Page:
The point of crisis intervention isn't to rescue people.  People do not get over the guilt of what they have done by someone telling them not to feel guilty, any more than people stop panicking when we tell them not to panic.  People who have made a mistake with horrible consequences do not need to be told they didn't make a mistake, they need to be helped to live with what happened.  Somehow, some way, they need to make it a part of their "new normal."  I don't know how John Yettaw will frame this experience for himself and learn to live with the havoc he has caused for himself, for Suu Kyi and for Burma, but I do know that under no circumstances should anyone say, "You did the best you could."

Sunday, August 16, 2009

The Trauma of Being a Hero

The mayor of Milwaukee, Tom Barrett, was attacked by a man with a pipe last night at the Wisconsin State Fair. That's the headline, at least. What it turns out is that the man was not after Barrett at all, but rather was attacking a woman when Barrett heard her calling for help and started to dial 911. The man then turned on him. He is in stable condition at a hospital in Milwaukee.

This is a good place for a reminder that one never, ever, ever tries to do early crisis intervention work with primary victims who are still hospitalized. If we keep Maslow's Hierarchy of Needs in mind, physical needs come first, and right now Barrett needs to worry about getting well (some of the worst research used to try to debunk CISM, by the way, has been done on victims still in the hospital). So I'm actually not going to talk about how one works with someone like Barrett.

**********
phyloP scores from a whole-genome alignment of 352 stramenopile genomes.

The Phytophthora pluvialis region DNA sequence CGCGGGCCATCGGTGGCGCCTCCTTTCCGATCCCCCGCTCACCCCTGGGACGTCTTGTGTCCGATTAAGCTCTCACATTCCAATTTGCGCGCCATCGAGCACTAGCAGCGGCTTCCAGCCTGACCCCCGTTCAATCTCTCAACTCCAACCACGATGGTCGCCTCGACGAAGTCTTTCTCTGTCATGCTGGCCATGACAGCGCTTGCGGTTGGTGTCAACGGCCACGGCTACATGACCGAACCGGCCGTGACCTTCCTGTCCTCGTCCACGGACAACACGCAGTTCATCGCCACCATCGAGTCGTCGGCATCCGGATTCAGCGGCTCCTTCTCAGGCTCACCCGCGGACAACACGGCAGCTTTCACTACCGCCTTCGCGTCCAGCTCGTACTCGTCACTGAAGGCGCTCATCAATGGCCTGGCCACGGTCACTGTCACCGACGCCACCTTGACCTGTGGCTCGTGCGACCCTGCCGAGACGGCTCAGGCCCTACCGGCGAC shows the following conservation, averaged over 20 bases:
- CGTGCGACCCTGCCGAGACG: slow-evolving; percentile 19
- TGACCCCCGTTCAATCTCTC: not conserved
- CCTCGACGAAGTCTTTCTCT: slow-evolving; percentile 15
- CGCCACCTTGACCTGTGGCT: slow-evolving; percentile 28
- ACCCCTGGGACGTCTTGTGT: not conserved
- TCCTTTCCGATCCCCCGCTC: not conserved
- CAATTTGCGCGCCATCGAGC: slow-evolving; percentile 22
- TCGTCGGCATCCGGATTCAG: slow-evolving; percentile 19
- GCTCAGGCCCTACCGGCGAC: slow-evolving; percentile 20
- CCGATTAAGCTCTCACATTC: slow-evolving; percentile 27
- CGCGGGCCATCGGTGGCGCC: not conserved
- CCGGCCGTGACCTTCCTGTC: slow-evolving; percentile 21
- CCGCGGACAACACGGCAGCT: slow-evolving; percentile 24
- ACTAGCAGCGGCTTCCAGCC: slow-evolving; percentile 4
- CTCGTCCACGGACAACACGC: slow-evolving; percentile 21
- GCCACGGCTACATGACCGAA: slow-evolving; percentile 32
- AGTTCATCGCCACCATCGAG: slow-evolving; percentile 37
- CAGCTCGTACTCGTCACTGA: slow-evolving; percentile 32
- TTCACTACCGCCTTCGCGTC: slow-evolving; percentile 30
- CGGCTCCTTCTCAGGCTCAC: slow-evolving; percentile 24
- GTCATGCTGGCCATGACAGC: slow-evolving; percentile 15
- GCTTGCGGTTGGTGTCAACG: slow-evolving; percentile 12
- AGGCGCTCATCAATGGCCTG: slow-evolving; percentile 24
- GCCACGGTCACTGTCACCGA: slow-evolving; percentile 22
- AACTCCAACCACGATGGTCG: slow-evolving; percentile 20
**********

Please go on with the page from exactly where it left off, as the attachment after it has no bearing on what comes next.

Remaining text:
What I would like to talk about, though, is what happens when someone is hailed as a hero. It's not uncommon at all for someone who acted heroically during a critical incident, no matter how successful they were, to be particularly badly impacted by the incident. The two things we hear most often from the "heroes" are, "If people knew how scared I was they wouldn't be calling me a hero" and "If I were a hero, everyone would have been OK." In this instance, it wouldn't be surprising if Barrett is feeling ashamed of his fear and ashamed of having been beaten up. I think that shame is misplaced, and you probably do too, but this is not an issue of reason, it's one of gut emotion.

What even further complicates processing an incident in which you are the hero is that, well, everyone says you're a hero. If you are walking down the street and someone attacks you, people understand that you are impacted. They offer support and cut you some slack. If you are walking down the street and see someone else being attacked and intervene, and in the process get attacked, people call you a hero and talk about how great you are, but often they forget that you are still impacted. You still need that support and that slack, but you are less likely to get it.